The main reason why one cannot maintain a stable or near stable position is that the rider 'should' let go of the lead foot and put pressure on the back foot so that the pawls can disengage and allow the bike can move backward (regardless if it's via gravity driven or induced by the backward momentum from releasing the brakes and pulling). In other words, perform a slight 'back pedal'
It took my feeble mind a while before figuring out why i keep losing my balance. I noticed this movement when tuning my RD - the wheel won't turn backward when there is chain tension. This is how the freewheel works (duh).
but yeah, if you're beginning, a slight incline helps. the procedure your following is based on a track bike which is a fixie, hence back pedalling can be done. but with a freewheel you'd most likely move forward than back unless you're on an incline.
we're pretty much in the same boat, i can't hold the bike still for a long time, something has to move. it can be the handlebar changing directions, a little forward movement, a little backward rock. thing is, as long as you can pretty much stay in the same place, i think it's all good.
It also helps if you could lower your saddle and use a wider handlebar. Try reading some of the old threads in the Trials and Urban Assault section
Have fun learning!
i find the 125 drop of my saddle just enough for performing these moves, but i do like the saddle completely out of the way of course as it offers more freedom of movement
my 750mm handlebar mated with a 40mm stem is just enough for me; however, i do find its 20mm rise a bit on the low side when performing slow trial movements - i can compensate though. i'm thinking of swapping it out with a 30mm riser and/or an even shorter stem (35mm). as in all cases, there always has to be a compromise.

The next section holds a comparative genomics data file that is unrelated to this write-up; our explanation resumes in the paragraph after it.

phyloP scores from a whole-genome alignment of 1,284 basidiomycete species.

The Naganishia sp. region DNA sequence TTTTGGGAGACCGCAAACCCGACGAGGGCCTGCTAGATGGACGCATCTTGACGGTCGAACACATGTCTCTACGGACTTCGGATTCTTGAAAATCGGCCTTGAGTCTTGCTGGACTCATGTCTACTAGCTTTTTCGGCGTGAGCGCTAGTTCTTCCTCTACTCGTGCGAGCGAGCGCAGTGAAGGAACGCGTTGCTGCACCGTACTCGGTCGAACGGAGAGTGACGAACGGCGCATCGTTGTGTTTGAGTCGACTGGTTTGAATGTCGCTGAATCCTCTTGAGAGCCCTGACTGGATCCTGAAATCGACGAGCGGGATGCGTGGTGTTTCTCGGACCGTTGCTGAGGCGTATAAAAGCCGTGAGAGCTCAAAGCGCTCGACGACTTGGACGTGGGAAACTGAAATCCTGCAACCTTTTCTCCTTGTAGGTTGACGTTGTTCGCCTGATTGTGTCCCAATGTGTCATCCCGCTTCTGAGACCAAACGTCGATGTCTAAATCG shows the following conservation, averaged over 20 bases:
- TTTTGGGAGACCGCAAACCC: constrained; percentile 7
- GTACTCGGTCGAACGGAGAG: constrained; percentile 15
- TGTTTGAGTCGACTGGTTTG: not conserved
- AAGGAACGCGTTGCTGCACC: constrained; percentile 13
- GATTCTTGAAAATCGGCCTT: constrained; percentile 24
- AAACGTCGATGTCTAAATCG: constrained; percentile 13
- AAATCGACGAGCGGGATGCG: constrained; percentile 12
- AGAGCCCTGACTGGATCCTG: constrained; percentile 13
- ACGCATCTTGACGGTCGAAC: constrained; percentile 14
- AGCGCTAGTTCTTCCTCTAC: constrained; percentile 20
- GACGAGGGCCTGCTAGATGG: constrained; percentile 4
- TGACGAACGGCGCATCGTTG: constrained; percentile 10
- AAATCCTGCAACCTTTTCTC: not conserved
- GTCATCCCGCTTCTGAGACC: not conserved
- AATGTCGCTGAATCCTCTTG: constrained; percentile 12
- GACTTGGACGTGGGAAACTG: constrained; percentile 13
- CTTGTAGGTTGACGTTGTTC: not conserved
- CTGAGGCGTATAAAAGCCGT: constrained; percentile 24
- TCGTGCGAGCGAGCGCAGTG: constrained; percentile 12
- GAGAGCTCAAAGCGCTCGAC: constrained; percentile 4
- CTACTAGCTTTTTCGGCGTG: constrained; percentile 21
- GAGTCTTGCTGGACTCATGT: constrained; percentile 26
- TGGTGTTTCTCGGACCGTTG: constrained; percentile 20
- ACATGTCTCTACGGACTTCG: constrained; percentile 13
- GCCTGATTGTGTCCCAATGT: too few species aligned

just sharing an update on my progression... i was able to do a series of momentary trackstands on flat offroad surface.
in my case, common mistakes are: - cranks not level to the ground or front cranks almost sloping vertically forward - not standing tall - not looking far - not modulating front brake
thing is one has to apply fr brakes every so often specially when applying rearward force. when applying rearward force, timing between modulated fr brake and slight back pedal is crucial to simulate a fixie back pedal.
a feeling of fr wheel pivot means your too far forward. you should aim for the reaching just the fine line before reaching this sensation and the zen feeling of rear balance.
it's tough to explain but practice it. you'll know what i'm talking about when you've logged enough hours.
looking forward makes one focus on chain tension which is what you should aim for. forward crank movement and backward momentum (fr brake and hip movement) will provide the tension all throughout. the moment you lose chain tension, you'll lose balance.
relax... a tense muscular system will remove the state of balance.
How long does it have to be to qualify as a trackstand?
good question... but idk
i think as long as one can stay relatively stationary, it's ok (ie moving back n forth for starters, and not going circles)
as time goes by, the back and forth movements become minimal and barely noticeable. in other words, someone trackstanding isn't really stationary perse but doing invisible minute corrections every so often
at this moment i'm still stuck with the timing of back pedal and backward movement even on inclines - not gifted with good proprioception. i always tend to over/under compensate (for the lack of a better term) and seem to have a problem hitting the middle ground